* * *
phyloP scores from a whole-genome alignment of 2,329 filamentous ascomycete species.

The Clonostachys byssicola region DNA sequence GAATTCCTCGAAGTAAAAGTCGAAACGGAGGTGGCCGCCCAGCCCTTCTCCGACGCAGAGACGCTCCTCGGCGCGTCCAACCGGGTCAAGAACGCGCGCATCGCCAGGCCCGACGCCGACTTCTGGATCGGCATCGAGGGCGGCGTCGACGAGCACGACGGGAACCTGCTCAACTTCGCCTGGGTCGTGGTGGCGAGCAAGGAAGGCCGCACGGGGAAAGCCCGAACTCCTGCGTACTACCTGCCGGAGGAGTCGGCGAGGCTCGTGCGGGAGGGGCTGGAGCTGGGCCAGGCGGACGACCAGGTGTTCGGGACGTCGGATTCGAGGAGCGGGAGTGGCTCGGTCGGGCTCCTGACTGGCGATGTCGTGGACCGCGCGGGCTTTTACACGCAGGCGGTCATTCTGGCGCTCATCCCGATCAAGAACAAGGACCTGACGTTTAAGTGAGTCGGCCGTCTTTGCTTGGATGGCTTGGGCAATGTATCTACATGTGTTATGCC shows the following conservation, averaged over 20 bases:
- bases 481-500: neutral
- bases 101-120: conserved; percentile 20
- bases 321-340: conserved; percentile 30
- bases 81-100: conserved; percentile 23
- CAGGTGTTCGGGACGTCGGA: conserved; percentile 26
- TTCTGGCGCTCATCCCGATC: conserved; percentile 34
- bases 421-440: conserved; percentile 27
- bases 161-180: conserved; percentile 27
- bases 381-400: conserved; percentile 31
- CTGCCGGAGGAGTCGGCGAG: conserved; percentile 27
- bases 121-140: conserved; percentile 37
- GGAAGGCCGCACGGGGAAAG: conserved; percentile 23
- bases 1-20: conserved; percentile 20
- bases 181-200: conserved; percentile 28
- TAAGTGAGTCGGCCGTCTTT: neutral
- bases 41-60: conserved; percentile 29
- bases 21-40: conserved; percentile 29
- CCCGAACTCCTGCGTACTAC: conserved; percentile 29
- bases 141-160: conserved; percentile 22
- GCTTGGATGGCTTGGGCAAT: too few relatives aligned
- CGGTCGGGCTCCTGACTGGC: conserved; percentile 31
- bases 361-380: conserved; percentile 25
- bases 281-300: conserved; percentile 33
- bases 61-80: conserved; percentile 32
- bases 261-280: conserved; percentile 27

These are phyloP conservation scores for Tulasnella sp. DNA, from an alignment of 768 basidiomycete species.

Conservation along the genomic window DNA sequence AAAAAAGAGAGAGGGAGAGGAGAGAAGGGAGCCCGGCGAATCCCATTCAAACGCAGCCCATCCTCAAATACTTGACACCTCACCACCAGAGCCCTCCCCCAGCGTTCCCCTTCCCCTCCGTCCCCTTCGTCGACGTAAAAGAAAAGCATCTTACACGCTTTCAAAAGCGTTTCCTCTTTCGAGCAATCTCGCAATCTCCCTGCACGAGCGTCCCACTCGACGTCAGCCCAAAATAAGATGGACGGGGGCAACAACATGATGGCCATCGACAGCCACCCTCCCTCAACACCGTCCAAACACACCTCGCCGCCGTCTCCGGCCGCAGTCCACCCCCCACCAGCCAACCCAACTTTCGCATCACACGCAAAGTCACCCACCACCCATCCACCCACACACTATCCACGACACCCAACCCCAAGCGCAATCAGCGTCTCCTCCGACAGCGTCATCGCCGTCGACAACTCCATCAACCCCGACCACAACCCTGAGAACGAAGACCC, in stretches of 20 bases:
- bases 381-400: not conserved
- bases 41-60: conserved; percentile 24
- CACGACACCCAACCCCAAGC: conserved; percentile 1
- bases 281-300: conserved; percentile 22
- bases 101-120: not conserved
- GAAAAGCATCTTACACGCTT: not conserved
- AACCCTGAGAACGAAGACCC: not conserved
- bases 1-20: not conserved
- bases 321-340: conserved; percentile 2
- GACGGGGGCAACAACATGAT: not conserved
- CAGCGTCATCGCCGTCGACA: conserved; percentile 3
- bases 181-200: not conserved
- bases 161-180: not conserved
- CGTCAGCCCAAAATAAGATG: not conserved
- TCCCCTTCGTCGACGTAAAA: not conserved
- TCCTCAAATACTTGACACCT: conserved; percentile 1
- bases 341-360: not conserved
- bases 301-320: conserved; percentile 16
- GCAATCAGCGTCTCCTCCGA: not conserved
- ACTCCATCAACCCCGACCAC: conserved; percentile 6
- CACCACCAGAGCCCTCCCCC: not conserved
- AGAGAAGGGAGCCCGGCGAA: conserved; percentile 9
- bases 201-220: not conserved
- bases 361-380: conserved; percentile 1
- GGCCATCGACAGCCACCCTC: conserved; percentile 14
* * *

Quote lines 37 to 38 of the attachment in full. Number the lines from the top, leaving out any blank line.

- bases 1-20: not conserved
- bases 321-340: conserved; percentile 2